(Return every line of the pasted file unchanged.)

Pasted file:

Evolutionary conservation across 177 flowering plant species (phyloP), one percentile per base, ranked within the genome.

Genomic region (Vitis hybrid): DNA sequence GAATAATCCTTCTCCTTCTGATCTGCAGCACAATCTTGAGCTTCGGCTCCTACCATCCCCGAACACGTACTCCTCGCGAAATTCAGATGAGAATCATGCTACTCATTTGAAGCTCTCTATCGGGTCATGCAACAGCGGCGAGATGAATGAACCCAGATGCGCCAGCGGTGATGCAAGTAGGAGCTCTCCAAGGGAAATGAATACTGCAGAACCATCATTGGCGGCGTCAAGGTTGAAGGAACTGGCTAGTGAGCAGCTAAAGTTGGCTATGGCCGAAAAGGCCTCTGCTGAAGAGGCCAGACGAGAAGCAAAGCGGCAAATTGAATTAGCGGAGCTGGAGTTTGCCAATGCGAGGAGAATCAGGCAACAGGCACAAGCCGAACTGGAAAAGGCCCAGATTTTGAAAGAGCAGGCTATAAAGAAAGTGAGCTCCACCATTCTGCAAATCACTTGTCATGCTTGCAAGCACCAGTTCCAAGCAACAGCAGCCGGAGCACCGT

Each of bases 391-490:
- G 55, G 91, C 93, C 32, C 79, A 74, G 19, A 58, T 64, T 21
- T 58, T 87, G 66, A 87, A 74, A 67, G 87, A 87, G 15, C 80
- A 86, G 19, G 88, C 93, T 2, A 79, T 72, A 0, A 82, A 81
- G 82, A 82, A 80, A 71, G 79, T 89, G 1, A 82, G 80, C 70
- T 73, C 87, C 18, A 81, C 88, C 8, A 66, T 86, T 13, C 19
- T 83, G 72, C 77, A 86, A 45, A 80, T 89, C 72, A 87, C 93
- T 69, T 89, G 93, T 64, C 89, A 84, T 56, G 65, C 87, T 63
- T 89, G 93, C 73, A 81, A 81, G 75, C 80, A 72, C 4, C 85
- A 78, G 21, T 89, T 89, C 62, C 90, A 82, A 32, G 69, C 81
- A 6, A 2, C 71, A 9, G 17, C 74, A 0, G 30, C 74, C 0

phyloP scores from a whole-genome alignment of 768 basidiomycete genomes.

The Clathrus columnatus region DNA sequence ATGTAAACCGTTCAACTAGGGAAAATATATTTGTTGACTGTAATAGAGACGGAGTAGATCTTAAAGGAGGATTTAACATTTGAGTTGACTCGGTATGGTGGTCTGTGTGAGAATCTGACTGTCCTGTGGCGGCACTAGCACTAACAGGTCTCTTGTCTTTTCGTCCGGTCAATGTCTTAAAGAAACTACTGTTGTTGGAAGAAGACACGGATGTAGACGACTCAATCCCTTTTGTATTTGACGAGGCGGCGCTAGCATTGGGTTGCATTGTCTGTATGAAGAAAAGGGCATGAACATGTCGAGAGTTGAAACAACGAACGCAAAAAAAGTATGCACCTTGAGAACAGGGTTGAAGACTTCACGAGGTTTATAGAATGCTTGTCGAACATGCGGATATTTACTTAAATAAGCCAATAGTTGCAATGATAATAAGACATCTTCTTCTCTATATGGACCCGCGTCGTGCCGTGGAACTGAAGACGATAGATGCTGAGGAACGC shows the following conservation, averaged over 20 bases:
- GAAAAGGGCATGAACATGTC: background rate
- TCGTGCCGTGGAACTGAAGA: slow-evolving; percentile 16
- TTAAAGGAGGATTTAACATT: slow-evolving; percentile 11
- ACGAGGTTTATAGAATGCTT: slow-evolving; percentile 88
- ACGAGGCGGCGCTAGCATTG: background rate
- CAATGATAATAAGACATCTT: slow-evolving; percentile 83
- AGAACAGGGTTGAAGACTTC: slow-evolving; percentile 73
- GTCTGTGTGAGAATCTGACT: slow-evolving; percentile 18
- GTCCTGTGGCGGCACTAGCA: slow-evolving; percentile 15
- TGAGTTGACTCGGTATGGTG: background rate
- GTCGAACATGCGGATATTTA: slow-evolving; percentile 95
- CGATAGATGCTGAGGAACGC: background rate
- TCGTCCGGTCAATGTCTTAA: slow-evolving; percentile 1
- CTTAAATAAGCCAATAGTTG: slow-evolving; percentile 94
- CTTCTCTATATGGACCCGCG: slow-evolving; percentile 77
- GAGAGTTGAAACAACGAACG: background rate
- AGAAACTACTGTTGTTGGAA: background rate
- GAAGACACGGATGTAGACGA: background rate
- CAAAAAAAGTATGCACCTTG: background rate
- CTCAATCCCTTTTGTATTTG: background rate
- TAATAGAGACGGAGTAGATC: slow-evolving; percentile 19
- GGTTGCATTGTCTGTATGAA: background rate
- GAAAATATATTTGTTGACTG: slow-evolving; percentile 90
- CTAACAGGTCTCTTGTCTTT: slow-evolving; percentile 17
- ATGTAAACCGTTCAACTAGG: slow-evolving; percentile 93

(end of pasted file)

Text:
Evolutionary conservation across 177 flowering plant species (phyloP), one percentile per base, ranked within the genome.

Genomic region (Vitis hybrid): DNA sequence GAATAATCCTTCTCCTTCTGATCTGCAGCACAATCTTGAGCTTCGGCTCCTACCATCCCCGAACACGTACTCCTCGCGAAATTCAGATGAGAATCATGCTACTCATTTGAAGCTCTCTATCGGGTCATGCAACAGCGGCGAGATGAATGAACCCAGATGCGCCAGCGGTGATGCAAGTAGGAGCTCTCCAAGGGAAATGAATACTGCAGAACCATCATTGGCGGCGTCAAGGTTGAAGGAACTGGCTAGTGAGCAGCTAAAGTTGGCTATGGCCGAAAAGGCCTCTGCTGAAGAGGCCAGACGAGAAGCAAAGCGGCAAATTGAATTAGCGGAGCTGGAGTTTGCCAATGCGAGGAGAATCAGGCAACAGGCACAAGCCGAACTGGAAAAGGCCCAGATTTTGAAAGAGCAGGCTATAAAGAAAGTGAGCTCCACCATTCTGCAAATCACTTGTCATGCTTGCAAGCACCAGTTCCAAGCAACAGCAGCCGGAGCACCGT

Each of bases 391-490:
- G 55, G 91, C 93, C 32, C 79, A 74, G 19, A 58, T 64, T 21
- T 58, T 87, G 66, A 87, A 74, A 67, G 87, A 87, G 15, C 80
- A 86, G 19, G 88, C 93, T 2, A 79, T 72, A 0, A 82, A 81
- G 82, A 82, A 80, A 71, G 79, T 89, G 1, A 82, G 80, C 70
- T 73, C 87, C 18, A 81, C 88, C 8, A 66, T 86, T 13, C 19
- T 83, G 72, C 77, A 86, A 45, A 80, T 89, C 72, A 87, C 93
- T 69, T 89, G 93, T 64, C 89, A 84, T 56, G 65, C 87, T 63
- T 89, G 93, C 73, A 81, A 81, G 75, C 80, A 72, C 4, C 85
- A 78, G 21, T 89, T 89, C 62, C 90, A 82, A 32, G 69, C 81
- A 6, A 2, C 71, A 9, G 17, C 74, A 0, G 30, C 74, C 0

phyloP scores from a whole-genome alignment of 768 basidiomycete genomes.

The Clathrus columnatus region DNA sequence ATGTAAACCGTTCAACTAGGGAAAATATATTTGTTGACTGTAATAGAGACGGAGTAGATCTTAAAGGAGGATTTAACATTTGAGTTGACTCGGTATGGTGGTCTGTGTGAGAATCTGACTGTCCTGTGGCGGCACTAGCACTAACAGGTCTCTTGTCTTTTCGTCCGGTCAATGTCTTAAAGAAACTACTGTTGTTGGAAGAAGACACGGATGTAGACGACTCAATCCCTTTTGTATTTGACGAGGCGGCGCTAGCATTGGGTTGCATTGTCTGTATGAAGAAAAGGGCATGAACATGTCGAGAGTTGAAACAACGAACGCAAAAAAAGTATGCACCTTGAGAACAGGGTTGAAGACTTCACGAGGTTTATAGAATGCTTGTCGAACATGCGGATATTTACTTAAATAAGCCAATAGTTGCAATGATAATAAGACATCTTCTTCTCTATATGGACCCGCGTCGTGCCGTGGAACTGAAGACGATAGATGCTGAGGAACGC shows the following conservation, averaged over 20 bases:
- GAAAAGGGCATGAACATGTC: background rate
- TCGTGCCGTGGAACTGAAGA: slow-evolving; percentile 16
- TTAAAGGAGGATTTAACATT: slow-evolving; percentile 11
- ACGAGGTTTATAGAATGCTT: slow-evolving; percentile 88
- ACGAGGCGGCGCTAGCATTG: background rate
- CAATGATAATAAGACATCTT: slow-evolving; percentile 83
- AGAACAGGGTTGAAGACTTC: slow-evolving; percentile 73
- GTCTGTGTGAGAATCTGACT: slow-evolving; percentile 18
- GTCCTGTGGCGGCACTAGCA: slow-evolving; percentile 15
- TGAGTTGACTCGGTATGGTG: background rate
- GTCGAACATGCGGATATTTA: slow-evolving; percentile 95
- CGATAGATGCTGAGGAACGC: background rate
- TCGTCCGGTCAATGTCTTAA: slow-evolving; percentile 1
- CTTAAATAAGCCAATAGTTG: slow-evolving; percentile 94
- CTTCTCTATATGGACCCGCG: slow-evolving; percentile 77
- GAGAGTTGAAACAACGAACG: background rate
- AGAAACTACTGTTGTTGGAA: background rate
- GAAGACACGGATGTAGACGA: background rate
- CAAAAAAAGTATGCACCTTG: background rate
- CTCAATCCCTTTTGTATTTG: background rate
- TAATAGAGACGGAGTAGATC: slow-evolving; percentile 19
- GGTTGCATTGTCTGTATGAA: background rate
- GAAAATATATTTGTTGACTG: slow-evolving; percentile 90
- CTAACAGGTCTCTTGTCTTT: slow-evolving; percentile 17
- ATGTAAACCGTTCAACTAGG: slow-evolving; percentile 93